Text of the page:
A Short History of Decay Triumphs Over Its Pretensions


A Short History of Decay puts its worst foot forward, as protagonist Nathan (Bryan Greenberg)’s girlfriend, Erika (Emmanuelle Chriqui), breaks up with him in shrill fashion in its opening scene.

Chriqui’s performance brings out the harpy in Erika, but the eventual fate of her character’s artistic ambitions leads one to suspect that the film itself is out to get her.

Fortunately, the story soon gets its bearings. A 35-year-old would-be writer with little to show for his efforts besides unfinished work on his hard drive and unsteady gigs proofreading ads, Nathan heads to Florida when his father (Harris Yulin) has a stroke.

To add to Nathan’s problems, his mother (Linda Lavin) suffers from Alzheimer’s. Fortunately, A Short History of Decay avoids the twin poles of films about old age: making illness look cute or pretending that life can’t go on while taking care of elderly parents. Even an odd digression about sibling rivalry, involving Nathan’s Fox News-loving lobbyist elder brother, works.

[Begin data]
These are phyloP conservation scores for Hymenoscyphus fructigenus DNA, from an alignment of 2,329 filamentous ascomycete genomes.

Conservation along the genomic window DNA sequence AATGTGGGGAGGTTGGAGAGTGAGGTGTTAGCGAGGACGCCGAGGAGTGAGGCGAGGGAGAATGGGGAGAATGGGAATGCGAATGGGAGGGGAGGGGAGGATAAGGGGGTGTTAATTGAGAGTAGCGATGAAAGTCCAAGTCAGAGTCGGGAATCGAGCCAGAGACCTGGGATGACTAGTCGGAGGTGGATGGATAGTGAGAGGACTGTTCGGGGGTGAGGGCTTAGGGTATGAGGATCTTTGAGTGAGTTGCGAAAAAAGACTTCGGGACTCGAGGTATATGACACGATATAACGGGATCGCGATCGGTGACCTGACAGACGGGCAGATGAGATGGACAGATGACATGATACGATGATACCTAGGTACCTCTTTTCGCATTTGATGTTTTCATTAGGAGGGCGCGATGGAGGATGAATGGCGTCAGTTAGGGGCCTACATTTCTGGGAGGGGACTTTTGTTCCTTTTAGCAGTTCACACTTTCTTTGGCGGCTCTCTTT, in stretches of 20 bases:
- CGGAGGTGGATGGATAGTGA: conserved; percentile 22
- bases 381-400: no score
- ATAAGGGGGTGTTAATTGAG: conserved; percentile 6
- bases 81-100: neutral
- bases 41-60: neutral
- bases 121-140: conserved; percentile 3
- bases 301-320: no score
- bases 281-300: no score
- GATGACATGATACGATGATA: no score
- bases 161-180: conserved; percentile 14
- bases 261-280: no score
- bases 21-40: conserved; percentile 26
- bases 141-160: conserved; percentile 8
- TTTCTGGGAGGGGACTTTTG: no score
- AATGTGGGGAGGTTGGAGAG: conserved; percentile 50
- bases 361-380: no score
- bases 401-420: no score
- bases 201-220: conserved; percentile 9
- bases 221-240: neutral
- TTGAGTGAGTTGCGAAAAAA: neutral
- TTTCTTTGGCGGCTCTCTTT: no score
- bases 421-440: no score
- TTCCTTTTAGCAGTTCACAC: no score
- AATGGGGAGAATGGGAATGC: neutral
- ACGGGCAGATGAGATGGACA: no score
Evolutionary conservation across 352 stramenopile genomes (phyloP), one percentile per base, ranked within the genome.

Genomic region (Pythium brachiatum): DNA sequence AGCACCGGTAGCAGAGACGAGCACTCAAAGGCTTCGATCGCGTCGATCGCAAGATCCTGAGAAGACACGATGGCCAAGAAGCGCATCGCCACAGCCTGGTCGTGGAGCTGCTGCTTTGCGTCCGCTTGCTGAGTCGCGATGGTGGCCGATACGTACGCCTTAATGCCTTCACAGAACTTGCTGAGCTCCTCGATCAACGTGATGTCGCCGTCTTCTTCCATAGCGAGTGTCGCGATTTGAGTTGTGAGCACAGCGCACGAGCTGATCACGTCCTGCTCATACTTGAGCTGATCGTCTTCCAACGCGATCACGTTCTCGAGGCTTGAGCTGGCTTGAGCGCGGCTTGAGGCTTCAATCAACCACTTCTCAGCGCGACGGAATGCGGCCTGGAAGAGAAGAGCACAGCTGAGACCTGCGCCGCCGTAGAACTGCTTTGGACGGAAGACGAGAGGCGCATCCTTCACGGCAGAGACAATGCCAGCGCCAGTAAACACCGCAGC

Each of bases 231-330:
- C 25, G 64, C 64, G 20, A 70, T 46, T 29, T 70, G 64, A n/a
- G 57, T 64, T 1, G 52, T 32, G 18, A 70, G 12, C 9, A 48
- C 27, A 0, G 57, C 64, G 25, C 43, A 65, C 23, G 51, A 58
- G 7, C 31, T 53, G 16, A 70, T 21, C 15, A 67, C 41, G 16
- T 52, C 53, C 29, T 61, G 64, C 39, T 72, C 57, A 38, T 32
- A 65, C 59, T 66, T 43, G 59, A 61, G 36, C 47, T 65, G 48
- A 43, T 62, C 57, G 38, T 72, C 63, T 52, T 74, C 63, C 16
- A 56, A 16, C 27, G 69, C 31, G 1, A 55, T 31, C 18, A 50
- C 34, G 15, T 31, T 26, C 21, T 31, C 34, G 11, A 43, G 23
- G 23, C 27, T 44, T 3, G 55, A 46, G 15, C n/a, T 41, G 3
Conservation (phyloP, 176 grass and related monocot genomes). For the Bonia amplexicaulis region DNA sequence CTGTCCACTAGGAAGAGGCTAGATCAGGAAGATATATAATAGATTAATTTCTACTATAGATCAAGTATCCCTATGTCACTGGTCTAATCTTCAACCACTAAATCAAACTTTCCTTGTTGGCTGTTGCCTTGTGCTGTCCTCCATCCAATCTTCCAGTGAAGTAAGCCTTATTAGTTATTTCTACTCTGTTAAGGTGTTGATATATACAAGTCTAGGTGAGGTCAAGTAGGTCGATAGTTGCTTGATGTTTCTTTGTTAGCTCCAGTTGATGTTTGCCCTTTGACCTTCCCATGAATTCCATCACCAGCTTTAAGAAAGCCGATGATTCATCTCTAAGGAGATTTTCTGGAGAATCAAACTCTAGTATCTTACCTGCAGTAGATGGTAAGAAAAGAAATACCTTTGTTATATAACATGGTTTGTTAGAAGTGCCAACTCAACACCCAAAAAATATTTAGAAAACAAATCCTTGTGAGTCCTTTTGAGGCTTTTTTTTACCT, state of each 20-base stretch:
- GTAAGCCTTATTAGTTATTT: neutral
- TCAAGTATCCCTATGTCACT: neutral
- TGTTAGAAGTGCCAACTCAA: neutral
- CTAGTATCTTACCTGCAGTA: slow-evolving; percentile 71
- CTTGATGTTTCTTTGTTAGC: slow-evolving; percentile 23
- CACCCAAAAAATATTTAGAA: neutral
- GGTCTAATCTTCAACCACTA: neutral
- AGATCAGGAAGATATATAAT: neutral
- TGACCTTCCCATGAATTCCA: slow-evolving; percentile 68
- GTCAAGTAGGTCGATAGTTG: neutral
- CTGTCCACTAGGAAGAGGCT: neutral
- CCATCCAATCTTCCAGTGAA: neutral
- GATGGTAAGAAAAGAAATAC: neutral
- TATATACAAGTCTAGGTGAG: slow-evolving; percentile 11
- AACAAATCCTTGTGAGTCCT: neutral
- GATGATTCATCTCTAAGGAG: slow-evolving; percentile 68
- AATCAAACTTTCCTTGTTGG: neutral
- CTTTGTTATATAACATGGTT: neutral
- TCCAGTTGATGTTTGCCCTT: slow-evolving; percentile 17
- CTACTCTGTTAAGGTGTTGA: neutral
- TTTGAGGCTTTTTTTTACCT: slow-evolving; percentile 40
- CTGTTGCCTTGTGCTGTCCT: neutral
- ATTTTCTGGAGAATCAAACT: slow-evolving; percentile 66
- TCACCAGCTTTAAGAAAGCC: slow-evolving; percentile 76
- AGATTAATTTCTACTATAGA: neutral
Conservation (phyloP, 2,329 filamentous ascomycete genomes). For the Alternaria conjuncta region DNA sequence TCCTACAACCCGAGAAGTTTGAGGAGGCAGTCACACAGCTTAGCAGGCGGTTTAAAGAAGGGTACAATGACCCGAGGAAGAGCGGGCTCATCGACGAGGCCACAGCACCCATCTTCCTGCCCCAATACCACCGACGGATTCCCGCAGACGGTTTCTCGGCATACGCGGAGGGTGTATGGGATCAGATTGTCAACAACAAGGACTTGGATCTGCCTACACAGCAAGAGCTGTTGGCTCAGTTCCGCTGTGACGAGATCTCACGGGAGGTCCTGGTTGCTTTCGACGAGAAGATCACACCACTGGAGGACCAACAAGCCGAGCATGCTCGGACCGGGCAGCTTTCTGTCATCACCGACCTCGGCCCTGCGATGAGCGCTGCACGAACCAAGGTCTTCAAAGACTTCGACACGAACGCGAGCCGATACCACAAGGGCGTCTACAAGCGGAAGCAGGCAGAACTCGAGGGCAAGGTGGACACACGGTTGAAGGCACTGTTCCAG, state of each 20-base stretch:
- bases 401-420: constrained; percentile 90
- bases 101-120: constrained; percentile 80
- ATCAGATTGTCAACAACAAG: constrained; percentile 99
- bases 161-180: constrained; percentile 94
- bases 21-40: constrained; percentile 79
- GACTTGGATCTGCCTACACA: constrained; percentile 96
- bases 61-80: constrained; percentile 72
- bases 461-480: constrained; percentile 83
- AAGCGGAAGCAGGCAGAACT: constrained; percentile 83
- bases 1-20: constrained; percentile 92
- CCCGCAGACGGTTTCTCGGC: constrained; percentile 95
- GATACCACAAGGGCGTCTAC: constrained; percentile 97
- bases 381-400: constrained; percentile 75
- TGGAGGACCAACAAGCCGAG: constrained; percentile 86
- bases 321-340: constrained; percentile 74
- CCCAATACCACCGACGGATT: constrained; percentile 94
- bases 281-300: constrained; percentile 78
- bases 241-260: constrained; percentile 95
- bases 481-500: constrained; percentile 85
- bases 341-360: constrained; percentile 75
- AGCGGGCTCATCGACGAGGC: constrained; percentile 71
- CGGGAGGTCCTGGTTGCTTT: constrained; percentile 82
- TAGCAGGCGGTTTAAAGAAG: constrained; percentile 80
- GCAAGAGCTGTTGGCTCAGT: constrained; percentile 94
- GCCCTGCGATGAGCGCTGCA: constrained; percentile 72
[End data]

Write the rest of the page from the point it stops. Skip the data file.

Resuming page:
Nathan isn’t always likable, and to its credit, the film seems well aware of that fact. At times, director Michael Maren bites off more than he can chew. The widescreen frame largely captures unattractive domestic interiors. The film is full of clips from Hollywood classics and references to The Paris Review, Bookslut, David Foster Wallace, Michel Houellebecq, and the Angelika.

Even a scene where Nathan walks into a cafe and sees that every single table is filled by a writer with a laptop is populated by real authors. However, for the most part, A Short History of Decay triumphs over its pretensions.